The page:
Does process actually matter?
I am not sure if this has been brought up before, I'm sure it has, but I can't seem to find it...
I had an interesting conversation with one of my teachers today regarding photography. He and I were talking about the statements a photographer might make regarding his or her work and their intentions. I mentioned that I like to orchestrate my images, staging fake realities and having my friends act them out. He then answered, "why does that matter?" I've had a few hours to think about that question now and I am a bit stumped. In many ways, he is correct because the only thing most people care about (apart from fellow artists and photographers) is the end product. In a commerical world, editors and art directors only care about the end result. Even in the art world, buyers just want to buy the piece. The rest of the world doesn't look at a Gregory Crewdson image and say "gee, look at how much care he put into this--the perfectionist asthetetic, the surreal lighting, and the eery artficial fog."
But on the other hand, we as photographers and artists might see that ourselves because we know how hard it is to create images like he does. Even more so, whenever I buy photography monographs, I always read about the artists process in making his or her work. Rineke Dijkstra's book discusses her use of the 4x5 camera and the need for her adoloscent subjects to hold their pose for more than a mere second or two. Or Avedon, everyone loves the fact that he uses the 8x10 camera, the intimacy and honesty that he's able to pull out of the subject because he can step next to the camera instead of being in back of it.
I am in a bit of a conundrum on how to actually interpret this. I've had several art professors who emphasize their use of the 4x5 or 8x10--the elaborate planning they need, the intensity of shooting with a camera like that. But of my other professor is supposdely right in saying that none of that stuff matters, only the end result, who is right? Or, are they both right, and do we just have to choose for ourselves?
I can't wait to see what everyone writes!
It does and it doesn't. It matters to the person taking the photos, because the process they use works for them to get the images they want. It doesn't matter HOW they got there to their audience so long as they are getting the images they want out of their process. It also matters to other photographers who are interested in learning how to achieve a particular look.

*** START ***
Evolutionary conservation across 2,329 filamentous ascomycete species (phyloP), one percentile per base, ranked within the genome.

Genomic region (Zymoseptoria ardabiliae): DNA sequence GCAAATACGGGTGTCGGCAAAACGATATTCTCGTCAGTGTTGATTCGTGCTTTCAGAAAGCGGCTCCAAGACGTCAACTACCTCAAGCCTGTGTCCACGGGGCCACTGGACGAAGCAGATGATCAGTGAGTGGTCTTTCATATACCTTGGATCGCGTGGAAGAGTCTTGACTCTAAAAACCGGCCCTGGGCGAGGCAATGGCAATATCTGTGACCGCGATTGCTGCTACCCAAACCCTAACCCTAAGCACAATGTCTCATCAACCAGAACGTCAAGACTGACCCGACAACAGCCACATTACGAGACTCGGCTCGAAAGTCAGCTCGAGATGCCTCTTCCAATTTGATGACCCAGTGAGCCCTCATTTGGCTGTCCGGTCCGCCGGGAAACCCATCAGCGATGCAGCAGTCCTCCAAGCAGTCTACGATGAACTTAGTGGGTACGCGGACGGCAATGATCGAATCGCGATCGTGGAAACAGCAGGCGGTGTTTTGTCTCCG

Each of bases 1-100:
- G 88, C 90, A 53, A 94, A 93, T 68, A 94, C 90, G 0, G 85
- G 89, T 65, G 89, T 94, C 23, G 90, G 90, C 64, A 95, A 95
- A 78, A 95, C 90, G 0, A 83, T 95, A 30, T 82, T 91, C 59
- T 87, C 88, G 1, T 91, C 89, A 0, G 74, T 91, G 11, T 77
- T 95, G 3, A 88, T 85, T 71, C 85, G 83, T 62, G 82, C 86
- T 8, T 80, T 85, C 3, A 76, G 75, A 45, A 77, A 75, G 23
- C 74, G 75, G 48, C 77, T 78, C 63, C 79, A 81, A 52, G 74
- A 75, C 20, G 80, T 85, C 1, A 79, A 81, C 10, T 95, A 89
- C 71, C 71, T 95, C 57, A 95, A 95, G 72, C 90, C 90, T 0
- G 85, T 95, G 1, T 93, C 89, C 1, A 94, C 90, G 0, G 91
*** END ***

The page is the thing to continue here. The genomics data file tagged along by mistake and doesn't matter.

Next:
You're actually asking two questions: one about whether it matters that photos are staged, and another about whether it matters what type of camera one uses. I would argue that the first matters a lot (whether an image is real or staged is of vital importance to how it its viewed) while the second matters a little (robert frank's images can be just as beautiful as richard avedon's).
there are many factors that combine to make a successful image, you are considering but a few
too many photographers get too hung up on some of the factors and forget the rest
just because an image is printed/captured/made a particular way doesn't make it successful
a successful image/artwork moves it's audience
how do you move the audience?
by considering all the factors; composition, perspective, subject selection, artistic intent, lighting, technique, materials, equipment, presentation, etc, etc
who is the audience?
different audiences will be moved by different factors
pjm, what is important to you is also important, especially if you are not a pro. If photography is your avocation then you can easily justify caring more about process than about the final image, in fact many do.
I wrote an article for View Camera on this very subject titled Five Kinds of Photograhpers. It was in the January 2006 issue if memory serves.
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It is important when discussing one's work, not as important when viewing the work.
Exactly what TheFlyingCamera said.
Intention matters ABSOULUTELY. I find it a little irresponsible that your 'prof' would say that (which school is this??). The visual work you are making is one solution to a problem which you have framed for yourself. It needs to succeed within that of parameters/that context. Granted - others will have independent readings of it.... but if they understand where you were coming from - it opens them up to territory they might not have considered exploring before. That's what doing art is, IMO, all about!
I think the question was a challenge, not an admonishment. If you are going to discuss process there has to be a reason to discuss it. If you shoot people in the IC ward, but only display those that lived, it would be an important item to add to the discussion of the work. We might not know you used TXP and if you bring it into the discussion of the work there should be a reason that it is part of the discussion. If you shot them on TXP because Kmart was running a sale then it wouldn't matter.
Many art teachers and photographers will obsess over process. I tend to think that is the craftsperson in them coming out, not the artist. No one needs to know how you did it, unless it is integral to understanding what it is. To the viewer the image is the art to the artist (maybe) the entire process (including looking at the work) is the art.
McFactor, yes, I think that is what I was getting at too: the difference between the staged and the natural.
And Sparky, I agree with you--the context part in totality. He's not really a photography teacher, he's really just is the head of my high school and does photography on the side.